The latest CIPA (Camera & Imaging Products Association) figures have been released and the numbers don’t make for good reading – in fact they’re enough to make every person working in the photography industry wince. The fact that people are buying less cameras is indisputable, but the reasons for this change of buying behaviour are less clear.
However, rather than dwell on the negative, I want to present some solutions, because I think there’s plenty camera brands could be doing to reverse those CIPA figures and turn the photographic industry around…
One – Work together:
Teamwork makes the dream work, right! We recently saw Sigma team up with Panasonic and Leica to form the L-Mount Alliance, an arrangement that boasts such obvious benefits for all parties. While brands may want photographers to only buy their own-brand optics, more affordable lenses on the market may be enough to sway shooters into buying that new camera body. So, could brands partnering up with third-party optic brands to offer additional lenses be a possible solution?
Two – Stop hindering video specs:
Today’s photographers want to shoot more than just stills and desire a truly hybrid camera that can deliver excellent video and stills performance. However, some brands have been slow to transition their video technology over to DSLRs and mirrorless cameras. This is likely to protect sales of video-only products, but with camera sales going south, perhaps no is the time to throw caution to the wind. A more positive step would be to introduce more pro video features, such as Log profiles and external mic ports, to more affordable models.
Brands need to try new things to get photographers buying new cameras.
Three – Listen to photographers:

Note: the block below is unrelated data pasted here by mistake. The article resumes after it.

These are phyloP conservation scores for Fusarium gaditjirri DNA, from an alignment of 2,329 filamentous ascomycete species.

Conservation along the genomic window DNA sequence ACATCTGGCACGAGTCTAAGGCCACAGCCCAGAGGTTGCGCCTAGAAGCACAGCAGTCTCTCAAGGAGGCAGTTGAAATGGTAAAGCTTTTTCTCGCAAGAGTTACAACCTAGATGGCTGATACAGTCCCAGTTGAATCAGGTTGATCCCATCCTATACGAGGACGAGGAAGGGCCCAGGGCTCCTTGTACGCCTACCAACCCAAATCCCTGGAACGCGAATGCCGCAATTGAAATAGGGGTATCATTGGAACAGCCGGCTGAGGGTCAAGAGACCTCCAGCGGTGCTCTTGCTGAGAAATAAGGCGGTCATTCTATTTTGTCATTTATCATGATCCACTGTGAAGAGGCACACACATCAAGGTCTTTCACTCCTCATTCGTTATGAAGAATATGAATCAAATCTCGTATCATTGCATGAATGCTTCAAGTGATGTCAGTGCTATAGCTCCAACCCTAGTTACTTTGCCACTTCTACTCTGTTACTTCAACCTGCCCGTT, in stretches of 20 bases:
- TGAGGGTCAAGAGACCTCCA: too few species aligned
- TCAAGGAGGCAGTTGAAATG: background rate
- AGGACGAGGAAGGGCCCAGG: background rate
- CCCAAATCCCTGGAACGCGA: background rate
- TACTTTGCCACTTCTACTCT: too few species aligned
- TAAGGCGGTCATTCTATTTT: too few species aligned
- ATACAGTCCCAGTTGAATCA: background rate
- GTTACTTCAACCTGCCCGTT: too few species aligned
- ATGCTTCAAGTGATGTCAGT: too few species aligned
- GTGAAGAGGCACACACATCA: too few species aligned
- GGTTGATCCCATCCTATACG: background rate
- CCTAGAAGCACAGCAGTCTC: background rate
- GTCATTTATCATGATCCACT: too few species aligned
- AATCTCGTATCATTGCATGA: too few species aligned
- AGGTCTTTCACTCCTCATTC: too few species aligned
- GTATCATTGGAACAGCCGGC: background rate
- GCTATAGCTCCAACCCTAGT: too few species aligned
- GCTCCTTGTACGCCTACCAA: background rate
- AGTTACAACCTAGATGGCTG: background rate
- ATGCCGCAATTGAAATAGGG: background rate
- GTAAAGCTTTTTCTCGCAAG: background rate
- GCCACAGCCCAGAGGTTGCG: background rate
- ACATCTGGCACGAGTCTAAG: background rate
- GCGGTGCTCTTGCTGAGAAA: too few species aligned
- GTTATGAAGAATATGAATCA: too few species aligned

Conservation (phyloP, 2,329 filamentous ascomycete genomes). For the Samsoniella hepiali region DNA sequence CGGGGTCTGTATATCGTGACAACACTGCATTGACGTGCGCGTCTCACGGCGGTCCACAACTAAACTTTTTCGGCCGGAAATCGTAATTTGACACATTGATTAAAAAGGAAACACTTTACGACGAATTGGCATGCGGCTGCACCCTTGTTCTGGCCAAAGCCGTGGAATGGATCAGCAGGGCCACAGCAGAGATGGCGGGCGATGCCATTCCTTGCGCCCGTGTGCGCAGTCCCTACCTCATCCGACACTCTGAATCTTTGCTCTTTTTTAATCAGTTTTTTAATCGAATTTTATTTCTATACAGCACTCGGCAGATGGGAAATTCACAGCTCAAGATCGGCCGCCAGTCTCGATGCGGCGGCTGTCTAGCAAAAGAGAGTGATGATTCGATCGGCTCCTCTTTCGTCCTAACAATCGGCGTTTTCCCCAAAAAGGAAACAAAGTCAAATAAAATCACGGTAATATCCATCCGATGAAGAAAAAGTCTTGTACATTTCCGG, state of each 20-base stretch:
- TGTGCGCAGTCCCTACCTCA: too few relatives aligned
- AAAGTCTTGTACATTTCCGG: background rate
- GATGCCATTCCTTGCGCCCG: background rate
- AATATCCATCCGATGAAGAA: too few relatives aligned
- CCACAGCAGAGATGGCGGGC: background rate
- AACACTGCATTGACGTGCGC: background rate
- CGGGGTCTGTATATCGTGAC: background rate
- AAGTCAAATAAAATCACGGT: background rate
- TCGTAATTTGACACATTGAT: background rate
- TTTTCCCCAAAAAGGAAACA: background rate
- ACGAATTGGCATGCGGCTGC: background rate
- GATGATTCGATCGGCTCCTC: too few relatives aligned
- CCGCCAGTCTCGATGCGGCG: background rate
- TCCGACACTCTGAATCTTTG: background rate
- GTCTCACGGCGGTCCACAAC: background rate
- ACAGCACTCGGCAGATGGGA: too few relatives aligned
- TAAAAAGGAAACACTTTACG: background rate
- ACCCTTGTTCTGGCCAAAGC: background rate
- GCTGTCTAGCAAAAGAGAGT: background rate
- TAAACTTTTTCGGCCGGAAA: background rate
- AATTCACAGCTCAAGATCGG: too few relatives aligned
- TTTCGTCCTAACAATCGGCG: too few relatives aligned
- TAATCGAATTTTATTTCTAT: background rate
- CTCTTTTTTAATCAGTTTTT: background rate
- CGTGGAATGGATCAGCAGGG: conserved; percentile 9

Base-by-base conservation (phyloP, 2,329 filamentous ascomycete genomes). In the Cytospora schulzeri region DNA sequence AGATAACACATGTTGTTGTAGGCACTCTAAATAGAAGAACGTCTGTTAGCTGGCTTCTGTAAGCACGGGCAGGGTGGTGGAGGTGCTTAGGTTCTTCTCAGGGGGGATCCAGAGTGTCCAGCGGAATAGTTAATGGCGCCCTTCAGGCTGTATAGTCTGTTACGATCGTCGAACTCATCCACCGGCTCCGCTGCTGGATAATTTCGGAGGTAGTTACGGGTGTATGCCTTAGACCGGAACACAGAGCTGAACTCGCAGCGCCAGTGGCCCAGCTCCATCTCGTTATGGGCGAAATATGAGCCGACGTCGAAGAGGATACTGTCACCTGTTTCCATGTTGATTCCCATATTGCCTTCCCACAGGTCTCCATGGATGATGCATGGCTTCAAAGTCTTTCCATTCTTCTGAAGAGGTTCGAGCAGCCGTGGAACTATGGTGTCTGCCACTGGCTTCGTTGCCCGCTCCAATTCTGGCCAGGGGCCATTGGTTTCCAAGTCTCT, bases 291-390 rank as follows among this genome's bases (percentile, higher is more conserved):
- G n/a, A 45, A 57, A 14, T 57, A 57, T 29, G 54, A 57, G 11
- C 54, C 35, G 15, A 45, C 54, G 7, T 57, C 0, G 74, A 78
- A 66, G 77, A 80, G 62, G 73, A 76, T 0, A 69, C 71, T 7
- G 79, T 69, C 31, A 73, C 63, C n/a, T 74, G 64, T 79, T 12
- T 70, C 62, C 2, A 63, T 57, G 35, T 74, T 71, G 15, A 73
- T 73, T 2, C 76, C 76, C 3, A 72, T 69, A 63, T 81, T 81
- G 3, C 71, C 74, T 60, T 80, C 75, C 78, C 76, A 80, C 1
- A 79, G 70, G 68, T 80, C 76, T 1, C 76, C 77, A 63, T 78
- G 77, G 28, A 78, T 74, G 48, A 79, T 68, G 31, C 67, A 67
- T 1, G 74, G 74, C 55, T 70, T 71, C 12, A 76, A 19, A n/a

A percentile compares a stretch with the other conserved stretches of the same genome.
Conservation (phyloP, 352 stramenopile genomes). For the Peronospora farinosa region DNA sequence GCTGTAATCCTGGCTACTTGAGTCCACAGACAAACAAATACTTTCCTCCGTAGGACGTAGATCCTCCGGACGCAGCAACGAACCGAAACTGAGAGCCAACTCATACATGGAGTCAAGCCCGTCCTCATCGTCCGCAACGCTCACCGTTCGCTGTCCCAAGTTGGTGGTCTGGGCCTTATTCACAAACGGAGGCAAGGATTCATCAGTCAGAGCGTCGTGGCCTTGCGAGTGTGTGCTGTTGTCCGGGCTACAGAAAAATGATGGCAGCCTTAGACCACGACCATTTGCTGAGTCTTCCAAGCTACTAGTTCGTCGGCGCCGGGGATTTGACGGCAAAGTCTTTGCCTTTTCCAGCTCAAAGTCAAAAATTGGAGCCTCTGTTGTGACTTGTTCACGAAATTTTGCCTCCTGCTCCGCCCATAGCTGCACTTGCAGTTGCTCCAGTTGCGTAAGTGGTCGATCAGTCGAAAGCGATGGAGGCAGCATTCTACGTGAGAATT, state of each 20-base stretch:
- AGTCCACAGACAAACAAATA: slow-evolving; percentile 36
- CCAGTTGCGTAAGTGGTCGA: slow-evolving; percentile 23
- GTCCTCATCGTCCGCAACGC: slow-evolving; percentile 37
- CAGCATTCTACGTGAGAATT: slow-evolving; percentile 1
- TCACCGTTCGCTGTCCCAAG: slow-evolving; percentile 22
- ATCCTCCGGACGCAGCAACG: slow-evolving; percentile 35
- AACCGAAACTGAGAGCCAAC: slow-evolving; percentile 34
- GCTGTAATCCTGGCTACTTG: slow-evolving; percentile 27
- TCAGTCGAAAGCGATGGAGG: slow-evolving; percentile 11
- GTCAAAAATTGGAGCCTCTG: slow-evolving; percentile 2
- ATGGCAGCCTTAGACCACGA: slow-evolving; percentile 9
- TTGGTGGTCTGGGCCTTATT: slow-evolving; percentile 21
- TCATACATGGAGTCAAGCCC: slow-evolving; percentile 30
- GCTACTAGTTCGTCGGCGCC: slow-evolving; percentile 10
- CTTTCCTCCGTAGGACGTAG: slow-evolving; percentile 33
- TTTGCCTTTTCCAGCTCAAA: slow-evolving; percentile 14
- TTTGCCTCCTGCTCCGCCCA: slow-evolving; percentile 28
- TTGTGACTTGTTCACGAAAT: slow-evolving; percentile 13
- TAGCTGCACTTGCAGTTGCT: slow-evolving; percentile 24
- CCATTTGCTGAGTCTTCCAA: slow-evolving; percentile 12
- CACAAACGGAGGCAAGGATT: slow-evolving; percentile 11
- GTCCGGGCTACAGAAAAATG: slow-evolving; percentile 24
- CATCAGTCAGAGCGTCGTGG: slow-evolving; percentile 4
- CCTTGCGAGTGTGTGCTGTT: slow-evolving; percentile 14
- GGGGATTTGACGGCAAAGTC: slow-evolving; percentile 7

Despite camera sales falling, there’s been a number of new products that have come to market that have left photographer’s tearing their hair out. Menu systems that are hard to navigate, autofocus performance that’s too slow and battery life that’s too short are just a few examples. It seemed that these models had been designed by engineers for engineers and not for the end user who is passionate about image-making. By listening more to photographers and their needs during the design stage of building a camera, brands will produce cameras that are easier to use in the field and will, in turn, sell more cameras.
Four – Sell camera models in every territory:
Another habit that niggles photographers and restricts the number of cameras that can be sold is when brands only release a new model in certain territories. Why do this? It just gets photographer’s backs up as they have to either miss out on the camera completely, or pick one up from a territory that is selling this model while on holiday there. If a brand has spent money and R&D time to bring a camera to market in one area, it should be confident enough to share it with the rest of the world.
Photographers want cameras that can shoot great video as well as stills.
Five – Offer better protection:
One thing that DJI does very well (along with building amazing drones) is offering ‘shield’ protection for their products – a safety net, if you will. Granted, you’re more likely to fly a drone than a DSLR into a tree, but brands could still attract more customers by offering a similar program that would repair any cracked LCDs or broken battery flaps for a one or two year period. This would give photographers more confidence to invest in a a new camera, but also to use it more out in the field, too.